By Rachel Corbett
Updated September 15, 2014
Credit: © Margaret Gibbons

Is America’s current obsession with technology related to the sugary offerings of the childhood breakfast table? According to artist Rachel Lee Hovnanian, the answer is yes. “The image of Tony the Tiger, the Trix Rabbit and Lucky the Leprechaun entertained generations of children on Saturday mornings,” she says, In addition to entertaining kids, those characters convinced mothers that the dyed, genetically modified corn product we call cereal was “‘grrrreat!’ to feed their families.”

But even though nutritionists have tried to educate consumers on how these sugary foods contribute to childhood obesity, Hovnanian thinks our need for instant gratification is stronger than ever and we are simply changing what we use to satiate it. Instead of puffed corn we are wrapping our indulgence in the colorful packaging of Instagram and Twitter. “Perhaps like the sugar rush we received from cereal, we are all feeling a similar sensation when using social media,” Hovnanian says.

To illustrate her point, the artist is opening a pop-up cereal bar at 452 West Broadway in Soho from September 18 to 21. At Hovnanian’s installation, titled “Instant Gratification,” visitors enter through a giant cereal-box facade and receive free Lucky Charms, Frosted Flakes and Wheaties to enjoy at tables and benches, and at a second-floor lounge that will be plushily outfitted with teddy bears. The pop-up will include free Wi-Fi and charging stations, along with a private selfie room where guests can visualize themselves as “Wheaties Champions.”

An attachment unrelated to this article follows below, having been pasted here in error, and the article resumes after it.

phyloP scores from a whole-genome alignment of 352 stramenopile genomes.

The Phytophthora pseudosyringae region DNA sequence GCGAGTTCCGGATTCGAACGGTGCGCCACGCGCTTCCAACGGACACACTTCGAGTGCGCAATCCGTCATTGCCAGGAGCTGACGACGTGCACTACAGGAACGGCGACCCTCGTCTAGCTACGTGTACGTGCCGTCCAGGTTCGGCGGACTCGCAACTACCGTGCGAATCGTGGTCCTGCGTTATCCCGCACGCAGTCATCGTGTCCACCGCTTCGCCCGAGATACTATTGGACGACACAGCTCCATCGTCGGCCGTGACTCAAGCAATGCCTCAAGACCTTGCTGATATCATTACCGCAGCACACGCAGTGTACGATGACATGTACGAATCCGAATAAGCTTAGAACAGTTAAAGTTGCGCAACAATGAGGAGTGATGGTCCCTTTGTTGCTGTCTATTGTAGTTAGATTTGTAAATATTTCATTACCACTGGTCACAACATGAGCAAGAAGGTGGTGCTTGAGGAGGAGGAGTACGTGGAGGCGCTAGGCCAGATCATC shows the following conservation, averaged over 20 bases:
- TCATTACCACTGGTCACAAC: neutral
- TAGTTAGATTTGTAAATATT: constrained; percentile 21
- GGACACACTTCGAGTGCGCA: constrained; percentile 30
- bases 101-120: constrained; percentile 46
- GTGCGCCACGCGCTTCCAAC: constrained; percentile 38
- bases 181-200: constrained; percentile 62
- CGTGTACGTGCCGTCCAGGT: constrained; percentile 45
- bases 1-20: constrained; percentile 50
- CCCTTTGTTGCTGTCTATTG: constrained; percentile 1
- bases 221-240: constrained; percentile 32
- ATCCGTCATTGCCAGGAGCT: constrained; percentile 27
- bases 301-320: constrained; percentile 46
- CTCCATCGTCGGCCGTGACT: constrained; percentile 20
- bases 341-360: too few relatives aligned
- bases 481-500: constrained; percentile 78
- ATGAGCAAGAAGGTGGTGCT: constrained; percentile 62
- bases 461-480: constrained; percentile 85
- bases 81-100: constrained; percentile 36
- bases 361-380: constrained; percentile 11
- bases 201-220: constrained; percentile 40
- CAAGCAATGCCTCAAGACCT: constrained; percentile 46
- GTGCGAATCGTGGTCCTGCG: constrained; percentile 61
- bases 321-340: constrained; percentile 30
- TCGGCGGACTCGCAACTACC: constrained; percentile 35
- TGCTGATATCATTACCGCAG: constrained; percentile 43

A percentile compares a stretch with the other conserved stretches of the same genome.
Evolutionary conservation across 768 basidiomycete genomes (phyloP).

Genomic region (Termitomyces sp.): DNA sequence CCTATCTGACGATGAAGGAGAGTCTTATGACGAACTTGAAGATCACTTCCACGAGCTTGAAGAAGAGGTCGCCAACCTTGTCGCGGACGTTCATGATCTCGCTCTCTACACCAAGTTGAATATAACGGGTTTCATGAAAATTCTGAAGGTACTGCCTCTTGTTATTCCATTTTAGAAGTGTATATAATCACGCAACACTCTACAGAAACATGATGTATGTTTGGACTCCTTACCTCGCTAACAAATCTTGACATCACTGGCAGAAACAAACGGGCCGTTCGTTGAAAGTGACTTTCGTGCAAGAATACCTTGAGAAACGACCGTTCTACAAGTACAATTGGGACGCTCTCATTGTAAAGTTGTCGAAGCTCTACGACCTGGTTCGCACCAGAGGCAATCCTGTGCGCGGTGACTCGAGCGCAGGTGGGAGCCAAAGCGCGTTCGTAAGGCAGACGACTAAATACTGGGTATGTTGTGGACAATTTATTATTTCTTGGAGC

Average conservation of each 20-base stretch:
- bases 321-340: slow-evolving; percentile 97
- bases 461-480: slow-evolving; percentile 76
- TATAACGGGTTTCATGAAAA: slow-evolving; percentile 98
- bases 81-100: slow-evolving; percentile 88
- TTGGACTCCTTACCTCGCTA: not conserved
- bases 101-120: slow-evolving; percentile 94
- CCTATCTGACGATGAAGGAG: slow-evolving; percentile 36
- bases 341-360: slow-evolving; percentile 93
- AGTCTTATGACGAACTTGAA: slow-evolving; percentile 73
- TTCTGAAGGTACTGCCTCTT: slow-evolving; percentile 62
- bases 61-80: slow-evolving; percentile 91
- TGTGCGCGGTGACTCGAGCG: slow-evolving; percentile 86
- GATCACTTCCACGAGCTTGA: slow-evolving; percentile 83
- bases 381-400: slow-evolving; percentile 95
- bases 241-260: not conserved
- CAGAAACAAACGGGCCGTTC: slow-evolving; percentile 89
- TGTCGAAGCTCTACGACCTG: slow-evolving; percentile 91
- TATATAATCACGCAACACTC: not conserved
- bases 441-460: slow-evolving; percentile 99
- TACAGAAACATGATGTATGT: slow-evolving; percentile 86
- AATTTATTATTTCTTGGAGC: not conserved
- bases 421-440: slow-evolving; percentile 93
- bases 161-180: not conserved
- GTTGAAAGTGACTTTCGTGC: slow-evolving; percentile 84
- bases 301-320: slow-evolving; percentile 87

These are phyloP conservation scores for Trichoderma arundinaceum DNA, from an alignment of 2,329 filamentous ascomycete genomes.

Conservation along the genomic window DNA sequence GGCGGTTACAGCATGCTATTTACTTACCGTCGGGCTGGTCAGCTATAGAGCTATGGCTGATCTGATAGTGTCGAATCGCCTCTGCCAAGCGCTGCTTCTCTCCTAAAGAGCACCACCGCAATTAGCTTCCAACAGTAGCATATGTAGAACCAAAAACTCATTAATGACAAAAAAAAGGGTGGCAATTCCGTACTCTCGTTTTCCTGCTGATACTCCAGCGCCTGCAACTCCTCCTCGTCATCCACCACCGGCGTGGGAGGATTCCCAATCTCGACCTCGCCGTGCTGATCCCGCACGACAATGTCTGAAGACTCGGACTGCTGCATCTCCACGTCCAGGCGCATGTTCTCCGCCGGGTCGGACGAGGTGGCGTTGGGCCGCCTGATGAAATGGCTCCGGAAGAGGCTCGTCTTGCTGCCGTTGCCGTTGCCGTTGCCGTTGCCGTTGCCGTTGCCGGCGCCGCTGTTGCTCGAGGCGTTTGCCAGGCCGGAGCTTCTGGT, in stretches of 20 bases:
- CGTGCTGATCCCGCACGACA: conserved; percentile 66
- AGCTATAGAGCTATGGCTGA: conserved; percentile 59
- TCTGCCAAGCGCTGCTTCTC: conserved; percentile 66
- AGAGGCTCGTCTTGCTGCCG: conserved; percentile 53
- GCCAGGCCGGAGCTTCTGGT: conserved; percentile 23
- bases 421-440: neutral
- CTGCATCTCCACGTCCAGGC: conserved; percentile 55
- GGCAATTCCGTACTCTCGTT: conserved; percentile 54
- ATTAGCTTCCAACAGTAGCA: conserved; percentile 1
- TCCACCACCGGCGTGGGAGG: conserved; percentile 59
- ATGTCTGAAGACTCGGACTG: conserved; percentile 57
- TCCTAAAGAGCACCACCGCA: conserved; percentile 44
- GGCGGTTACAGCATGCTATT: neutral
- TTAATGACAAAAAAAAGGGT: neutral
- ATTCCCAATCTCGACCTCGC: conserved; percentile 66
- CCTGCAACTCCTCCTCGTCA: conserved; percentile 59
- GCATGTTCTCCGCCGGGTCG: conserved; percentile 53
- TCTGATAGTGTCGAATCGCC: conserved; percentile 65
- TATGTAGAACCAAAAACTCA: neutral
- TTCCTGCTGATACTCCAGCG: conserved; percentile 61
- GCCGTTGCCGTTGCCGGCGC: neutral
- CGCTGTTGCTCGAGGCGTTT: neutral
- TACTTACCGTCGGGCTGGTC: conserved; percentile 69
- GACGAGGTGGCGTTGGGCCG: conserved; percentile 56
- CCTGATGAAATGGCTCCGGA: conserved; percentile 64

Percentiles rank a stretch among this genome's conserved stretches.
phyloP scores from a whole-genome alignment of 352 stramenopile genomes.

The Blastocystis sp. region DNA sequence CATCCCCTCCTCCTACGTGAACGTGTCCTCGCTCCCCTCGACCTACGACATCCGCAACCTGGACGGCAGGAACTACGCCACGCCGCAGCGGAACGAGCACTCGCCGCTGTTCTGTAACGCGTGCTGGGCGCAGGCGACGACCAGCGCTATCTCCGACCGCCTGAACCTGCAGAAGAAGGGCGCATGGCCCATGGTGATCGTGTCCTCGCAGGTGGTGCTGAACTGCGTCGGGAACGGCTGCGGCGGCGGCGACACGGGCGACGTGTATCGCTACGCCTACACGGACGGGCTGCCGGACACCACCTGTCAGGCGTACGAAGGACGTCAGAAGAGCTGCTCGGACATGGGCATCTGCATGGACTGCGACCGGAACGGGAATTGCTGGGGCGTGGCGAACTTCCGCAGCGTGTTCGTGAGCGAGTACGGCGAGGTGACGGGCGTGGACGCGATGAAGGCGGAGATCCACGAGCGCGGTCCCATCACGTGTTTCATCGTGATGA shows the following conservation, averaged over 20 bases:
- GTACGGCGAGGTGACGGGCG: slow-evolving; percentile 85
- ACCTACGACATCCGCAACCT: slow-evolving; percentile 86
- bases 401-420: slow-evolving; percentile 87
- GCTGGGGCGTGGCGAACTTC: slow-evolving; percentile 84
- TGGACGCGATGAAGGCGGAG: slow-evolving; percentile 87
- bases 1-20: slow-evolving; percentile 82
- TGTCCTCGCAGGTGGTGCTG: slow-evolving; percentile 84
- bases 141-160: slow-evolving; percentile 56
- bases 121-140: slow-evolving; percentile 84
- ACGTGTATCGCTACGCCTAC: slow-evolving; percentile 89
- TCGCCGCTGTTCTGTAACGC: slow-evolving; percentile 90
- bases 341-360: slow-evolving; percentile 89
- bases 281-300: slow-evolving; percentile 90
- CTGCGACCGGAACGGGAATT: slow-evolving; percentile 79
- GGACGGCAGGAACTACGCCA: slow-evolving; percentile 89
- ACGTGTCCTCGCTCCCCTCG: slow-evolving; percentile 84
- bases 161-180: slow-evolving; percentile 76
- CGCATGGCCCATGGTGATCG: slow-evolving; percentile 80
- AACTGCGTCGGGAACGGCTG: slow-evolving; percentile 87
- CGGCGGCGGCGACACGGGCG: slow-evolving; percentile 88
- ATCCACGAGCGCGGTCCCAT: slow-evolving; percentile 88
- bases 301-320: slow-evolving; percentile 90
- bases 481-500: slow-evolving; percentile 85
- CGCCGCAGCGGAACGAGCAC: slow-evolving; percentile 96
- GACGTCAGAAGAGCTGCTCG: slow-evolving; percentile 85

“Millions of people start each day by plugging in and devouring their favorite quick-to-eat cereal,” Hovnanian says. “I know I do. It seems to me that we are living a synthetic life, with fake sugary food, fake friends on the Internet. We are surrounded by virtual reality on our devices, which appears very real to many of us.”

The pop-up shop is itself a playful package housing a complex question at its center: Will the cult of convenience, with its smartphones and fast foods, dictate the minds and bodies of the future? “Who knows?” Hovnanian says. “But maybe it is time to pause and think about it.”